#3 Don’t be their friend
I made the mistake of getting friendly with the guy who harassed me because I truly did believe (and still believe) that he is a genuinely nice person. He is well liked in the company, and I let that cloud my judgment. But let’s be real here: your coworkers are often best left just being your coworkers. Sure some coworkers can be friends, but you can’t be friendly with someone who is interested in pushing your boundaries, because it’s nothing more than another way to extort you. You don’t have to be rude to them or ignore them completely, but keep conversations short and/or work related and definitely have zero contact with them outside of work. Don’t leave doors open for them to slip through.
#4 If all else fails, tell someone
I work for a smaller company, so there wasn’t too much option to me to get into contact with anybody who would actually do something. Perhaps I could have gone to the labor board, but that put others in the company at risk, for reasons I once again won’t disclose. I will say however that if it came down to it, I would have told my boss. I sincerely doubt much would have been done, but the mere threat of it was enough to send this guy into a pale-faced-panic, so it would have done the trick, even if he only got a talking to. So if you’re in a situation where you are being harassed and you don’t know how else to stop it, tell somebody and get it dealt with before it gets worse.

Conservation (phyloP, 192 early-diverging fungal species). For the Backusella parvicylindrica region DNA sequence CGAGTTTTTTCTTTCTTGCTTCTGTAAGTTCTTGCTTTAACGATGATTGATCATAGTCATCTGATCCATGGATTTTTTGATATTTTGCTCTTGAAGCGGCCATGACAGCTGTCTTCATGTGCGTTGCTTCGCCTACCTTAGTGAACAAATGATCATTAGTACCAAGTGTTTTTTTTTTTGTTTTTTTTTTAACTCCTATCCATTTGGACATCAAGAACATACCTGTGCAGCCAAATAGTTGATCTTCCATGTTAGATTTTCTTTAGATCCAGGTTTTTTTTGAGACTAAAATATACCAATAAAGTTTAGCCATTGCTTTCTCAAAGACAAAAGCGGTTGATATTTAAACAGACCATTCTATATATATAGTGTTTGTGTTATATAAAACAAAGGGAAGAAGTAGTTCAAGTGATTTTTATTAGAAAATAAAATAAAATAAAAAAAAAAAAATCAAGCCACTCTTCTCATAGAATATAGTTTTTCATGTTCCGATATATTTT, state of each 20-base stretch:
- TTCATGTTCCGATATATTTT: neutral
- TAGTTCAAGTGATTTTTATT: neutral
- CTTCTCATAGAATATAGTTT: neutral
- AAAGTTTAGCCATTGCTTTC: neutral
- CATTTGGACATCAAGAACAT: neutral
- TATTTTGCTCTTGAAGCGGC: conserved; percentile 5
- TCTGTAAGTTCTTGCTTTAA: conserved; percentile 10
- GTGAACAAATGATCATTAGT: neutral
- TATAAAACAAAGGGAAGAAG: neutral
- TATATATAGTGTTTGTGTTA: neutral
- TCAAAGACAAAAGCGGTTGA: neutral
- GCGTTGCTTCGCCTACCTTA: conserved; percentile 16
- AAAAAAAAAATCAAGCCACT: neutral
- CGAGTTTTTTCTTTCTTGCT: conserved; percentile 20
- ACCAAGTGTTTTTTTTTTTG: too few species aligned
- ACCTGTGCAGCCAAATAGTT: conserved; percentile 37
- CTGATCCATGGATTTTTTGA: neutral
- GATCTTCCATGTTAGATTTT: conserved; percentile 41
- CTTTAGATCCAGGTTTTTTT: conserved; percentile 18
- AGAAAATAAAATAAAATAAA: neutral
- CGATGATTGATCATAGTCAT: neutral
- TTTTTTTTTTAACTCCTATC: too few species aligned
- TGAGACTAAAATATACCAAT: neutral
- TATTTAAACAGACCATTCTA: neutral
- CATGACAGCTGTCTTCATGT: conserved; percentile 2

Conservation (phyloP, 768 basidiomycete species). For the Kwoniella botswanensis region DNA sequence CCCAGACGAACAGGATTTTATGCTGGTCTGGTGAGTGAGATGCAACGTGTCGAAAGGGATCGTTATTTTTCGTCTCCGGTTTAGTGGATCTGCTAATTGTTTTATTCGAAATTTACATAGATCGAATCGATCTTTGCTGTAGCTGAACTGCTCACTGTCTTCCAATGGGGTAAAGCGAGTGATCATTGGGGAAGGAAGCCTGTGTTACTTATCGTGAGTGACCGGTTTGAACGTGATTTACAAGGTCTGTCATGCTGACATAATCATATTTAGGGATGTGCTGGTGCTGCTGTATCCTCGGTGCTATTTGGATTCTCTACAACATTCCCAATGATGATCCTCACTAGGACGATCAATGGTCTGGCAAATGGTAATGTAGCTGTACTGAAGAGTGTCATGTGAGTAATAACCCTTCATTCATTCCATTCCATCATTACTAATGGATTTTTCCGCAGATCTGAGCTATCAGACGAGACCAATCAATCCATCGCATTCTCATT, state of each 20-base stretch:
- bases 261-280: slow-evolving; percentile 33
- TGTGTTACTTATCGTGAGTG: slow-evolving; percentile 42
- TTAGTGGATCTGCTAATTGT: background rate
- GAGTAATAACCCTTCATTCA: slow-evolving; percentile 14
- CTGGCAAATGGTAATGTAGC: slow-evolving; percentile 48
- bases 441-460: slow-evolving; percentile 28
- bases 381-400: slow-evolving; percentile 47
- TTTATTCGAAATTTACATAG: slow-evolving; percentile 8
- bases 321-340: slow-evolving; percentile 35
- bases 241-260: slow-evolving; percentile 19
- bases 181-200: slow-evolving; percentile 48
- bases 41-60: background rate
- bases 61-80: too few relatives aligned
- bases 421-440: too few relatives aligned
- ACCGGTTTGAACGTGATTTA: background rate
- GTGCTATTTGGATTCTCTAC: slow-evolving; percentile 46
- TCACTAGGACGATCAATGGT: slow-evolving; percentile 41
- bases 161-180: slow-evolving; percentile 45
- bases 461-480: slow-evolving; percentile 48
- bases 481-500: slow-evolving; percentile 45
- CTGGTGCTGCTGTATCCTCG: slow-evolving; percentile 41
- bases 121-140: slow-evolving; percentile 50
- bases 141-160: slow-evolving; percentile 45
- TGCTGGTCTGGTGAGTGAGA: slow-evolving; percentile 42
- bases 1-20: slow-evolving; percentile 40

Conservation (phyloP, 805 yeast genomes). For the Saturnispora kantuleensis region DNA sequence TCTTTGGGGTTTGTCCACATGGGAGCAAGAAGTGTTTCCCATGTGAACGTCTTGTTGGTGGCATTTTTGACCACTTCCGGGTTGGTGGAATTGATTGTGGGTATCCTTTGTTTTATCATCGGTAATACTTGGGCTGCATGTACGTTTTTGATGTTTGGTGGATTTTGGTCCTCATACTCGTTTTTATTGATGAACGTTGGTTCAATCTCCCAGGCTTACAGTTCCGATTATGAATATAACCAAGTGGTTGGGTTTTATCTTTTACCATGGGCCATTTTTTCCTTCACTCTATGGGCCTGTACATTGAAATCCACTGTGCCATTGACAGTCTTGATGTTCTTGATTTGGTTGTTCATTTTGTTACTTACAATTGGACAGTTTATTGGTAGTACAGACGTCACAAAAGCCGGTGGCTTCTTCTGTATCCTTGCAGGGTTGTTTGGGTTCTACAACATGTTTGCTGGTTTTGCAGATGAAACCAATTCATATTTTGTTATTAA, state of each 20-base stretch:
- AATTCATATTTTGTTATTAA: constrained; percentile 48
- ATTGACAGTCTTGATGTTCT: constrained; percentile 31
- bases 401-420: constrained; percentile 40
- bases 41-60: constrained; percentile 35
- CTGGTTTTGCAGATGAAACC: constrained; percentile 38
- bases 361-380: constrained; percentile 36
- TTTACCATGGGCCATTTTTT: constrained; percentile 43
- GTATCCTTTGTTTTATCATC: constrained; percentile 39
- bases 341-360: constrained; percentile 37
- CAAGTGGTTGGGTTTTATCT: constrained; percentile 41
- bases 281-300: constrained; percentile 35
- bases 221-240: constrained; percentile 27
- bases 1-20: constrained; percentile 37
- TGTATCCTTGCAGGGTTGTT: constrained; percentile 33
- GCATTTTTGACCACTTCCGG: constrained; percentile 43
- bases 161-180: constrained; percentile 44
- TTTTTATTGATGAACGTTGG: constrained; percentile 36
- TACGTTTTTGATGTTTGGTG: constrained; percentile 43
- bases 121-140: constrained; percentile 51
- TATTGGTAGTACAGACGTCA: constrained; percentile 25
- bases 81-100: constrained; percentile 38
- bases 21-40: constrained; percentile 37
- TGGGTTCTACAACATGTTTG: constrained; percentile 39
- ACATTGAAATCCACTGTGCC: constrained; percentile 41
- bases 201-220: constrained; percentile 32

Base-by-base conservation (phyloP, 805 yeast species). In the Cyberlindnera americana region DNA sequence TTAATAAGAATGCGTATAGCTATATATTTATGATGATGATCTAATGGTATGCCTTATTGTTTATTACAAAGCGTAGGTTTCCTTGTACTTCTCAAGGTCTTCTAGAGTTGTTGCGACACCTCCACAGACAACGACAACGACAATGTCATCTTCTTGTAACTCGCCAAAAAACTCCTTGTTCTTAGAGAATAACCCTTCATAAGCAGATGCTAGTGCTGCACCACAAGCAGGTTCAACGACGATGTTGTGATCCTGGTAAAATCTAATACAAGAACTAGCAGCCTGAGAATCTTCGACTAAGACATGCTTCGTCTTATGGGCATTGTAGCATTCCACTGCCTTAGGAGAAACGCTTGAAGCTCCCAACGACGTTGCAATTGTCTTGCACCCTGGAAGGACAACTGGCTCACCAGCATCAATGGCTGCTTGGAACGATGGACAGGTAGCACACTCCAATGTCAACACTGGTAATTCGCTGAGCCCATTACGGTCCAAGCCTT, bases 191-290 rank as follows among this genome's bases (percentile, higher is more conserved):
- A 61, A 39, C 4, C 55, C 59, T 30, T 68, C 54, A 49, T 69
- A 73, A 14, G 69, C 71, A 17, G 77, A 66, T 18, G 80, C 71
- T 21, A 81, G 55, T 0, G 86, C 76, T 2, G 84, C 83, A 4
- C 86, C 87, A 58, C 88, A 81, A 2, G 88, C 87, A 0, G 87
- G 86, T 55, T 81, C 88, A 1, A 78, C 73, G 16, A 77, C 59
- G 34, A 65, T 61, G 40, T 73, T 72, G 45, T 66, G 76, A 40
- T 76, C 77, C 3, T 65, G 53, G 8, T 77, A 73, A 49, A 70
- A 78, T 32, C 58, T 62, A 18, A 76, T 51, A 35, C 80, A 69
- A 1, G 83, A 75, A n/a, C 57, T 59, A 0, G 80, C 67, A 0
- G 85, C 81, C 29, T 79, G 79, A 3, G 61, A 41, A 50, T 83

I know this is another long one but I hope you all enjoyed it and read through it all because I feel very strongly about the subject and about spreading awareness to men and women alike who are dealing with similar issues. I hope you all have a safe and amazing weekend and I look forward to reading what you have to say in the threads below.